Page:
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Case Study:
Community Involvement at Nicolet Minerals


"The increasingly sophisticated political maneuvering by environmental special interest groups have made permitting a mine in Wisconsin an impossibility."
--From an editorial in North American Mining (a journal of the U.S.
and Canadian mining industry; August/September 1998, p. 3)


Mining Environmental Management
March 2000
V.8 N.2, pp 19-20


By Dale Alberts and Mary Kay Grasmick


People working together can create jobs and protect the environment. While this is a simple enough statement, putting it into practice is not always easy. Working with communities, special interest groups and environmental activists to ensure that a new mining operation protects the environment, and complies with the concerns of stakeholders, is sometimes the biggest challenge that a mining company faces when attempting to permit a new project.

Nicolet Minerals knows this territory well. The US-based company, a subsidiary of Rio Algom Ltd., is about two-thirds of the way through the permitting process of a zinc-copper mine located in northern Wisconsin. Gaining the trust of the communities downstream of the project and of the state's numerous environmental and conservation groups is one of the companies (sic) primary goals as it continues through the permitting process. A permit decision on the project is expected in 2002.

Exxon Coal and Minerals discovered the Crandon orebody in July, 1975. Over the course of nearly 25 years, the project has seen a lot of change; ownership changes, personnel changes and engineering changes. Until recently, the changes in the project have been greeted with doubt and scepticism, and have caused some local residents to view the project with suspicion. Nicolet Minerals knew that it had to bring balance to a project with a tumultuous history. In response, it sought actively to involve the community in the permitting process to help develop solutions that would give the community an opportunity to participate in the design and operation (and eventual closure) of a mine that the company was determined would become a source of pride in the State of Wisconsin.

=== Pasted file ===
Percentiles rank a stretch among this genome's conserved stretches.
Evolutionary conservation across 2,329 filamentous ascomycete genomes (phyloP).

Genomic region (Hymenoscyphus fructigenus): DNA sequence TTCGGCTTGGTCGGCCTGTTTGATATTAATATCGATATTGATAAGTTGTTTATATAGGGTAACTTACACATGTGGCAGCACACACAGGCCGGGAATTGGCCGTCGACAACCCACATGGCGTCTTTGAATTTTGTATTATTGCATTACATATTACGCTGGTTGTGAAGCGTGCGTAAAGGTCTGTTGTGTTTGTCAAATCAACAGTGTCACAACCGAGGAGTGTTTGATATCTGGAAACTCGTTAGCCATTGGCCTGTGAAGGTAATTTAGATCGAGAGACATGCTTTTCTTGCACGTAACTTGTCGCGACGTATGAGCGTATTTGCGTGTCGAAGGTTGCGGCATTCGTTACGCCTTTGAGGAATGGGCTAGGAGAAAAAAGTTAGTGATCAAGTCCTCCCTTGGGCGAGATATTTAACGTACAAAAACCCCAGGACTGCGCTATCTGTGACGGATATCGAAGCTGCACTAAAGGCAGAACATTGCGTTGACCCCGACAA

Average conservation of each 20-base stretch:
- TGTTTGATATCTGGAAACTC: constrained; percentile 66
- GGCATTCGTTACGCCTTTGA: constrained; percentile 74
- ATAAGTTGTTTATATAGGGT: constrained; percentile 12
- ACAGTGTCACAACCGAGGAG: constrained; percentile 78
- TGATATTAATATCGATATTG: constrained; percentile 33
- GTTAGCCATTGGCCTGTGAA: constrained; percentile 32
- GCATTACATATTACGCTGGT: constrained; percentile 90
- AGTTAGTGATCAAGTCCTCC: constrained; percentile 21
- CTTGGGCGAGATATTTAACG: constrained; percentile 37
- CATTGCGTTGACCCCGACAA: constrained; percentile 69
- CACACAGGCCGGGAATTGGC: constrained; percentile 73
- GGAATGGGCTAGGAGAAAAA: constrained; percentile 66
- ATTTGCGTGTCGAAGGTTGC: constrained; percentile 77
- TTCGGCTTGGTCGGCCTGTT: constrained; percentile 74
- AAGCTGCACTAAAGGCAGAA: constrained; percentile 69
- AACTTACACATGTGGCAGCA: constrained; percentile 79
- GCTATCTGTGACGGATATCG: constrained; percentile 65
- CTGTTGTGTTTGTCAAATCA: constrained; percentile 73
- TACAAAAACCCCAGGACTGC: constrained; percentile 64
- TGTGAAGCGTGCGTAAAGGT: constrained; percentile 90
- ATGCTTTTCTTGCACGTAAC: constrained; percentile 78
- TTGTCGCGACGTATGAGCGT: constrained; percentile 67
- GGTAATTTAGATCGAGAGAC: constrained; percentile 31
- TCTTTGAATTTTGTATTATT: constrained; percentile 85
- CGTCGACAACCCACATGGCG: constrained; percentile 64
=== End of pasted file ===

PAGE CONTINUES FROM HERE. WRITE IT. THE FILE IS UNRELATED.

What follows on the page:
The permitting process was initiated in the early 1980's by Exxon but, by the late 1980's, Exxon had put the project on hold, citing low metal prices. In 1993, Exxon restarted the Crandon project, this time in joint venture with Rio Algom. In 1998, Rio Algom purchased Exxon's share of the project and assumed 100% ownership of the property.

Rio Algom's timing in purchasing the project baffled some. It announced the purchase just a few days after the so-called 'mining moratorium' was passed by the Wisconsin legislature. This was an attempt to stop mining in Wisconsin, and supporters of the moratorium believed it would kill the Crandon project. However, Nicolet Minerals has proved them wrong.

The mining moratorium calls for a mining company seeking permits in the state to identify a mine that operated for ten years in North America without polluting and to identify another mine that has been closed for ten years without causing any pollution. The law required the common denominator to be that the ore deposit is sulphide bearing and capable of producing acidic runoff. Nicolet Minerals found several examples of mines that met the criteria stated in the law. The mines used to demonstrate compliance with the law were the McLaughlin mine in California, the Sacaton mine in Arizona and the Cullaton Lake mine in the Northwest Territories.

According to Dale Alberts, Nicolet Minerals' director of community relations, "the example mines submitted by the company meet the requirements of the law. The orebodies all share one very important characteristic - sulphide mineralisation capable of producing acidic runoff, and that was what people were most concerned about when the law was written".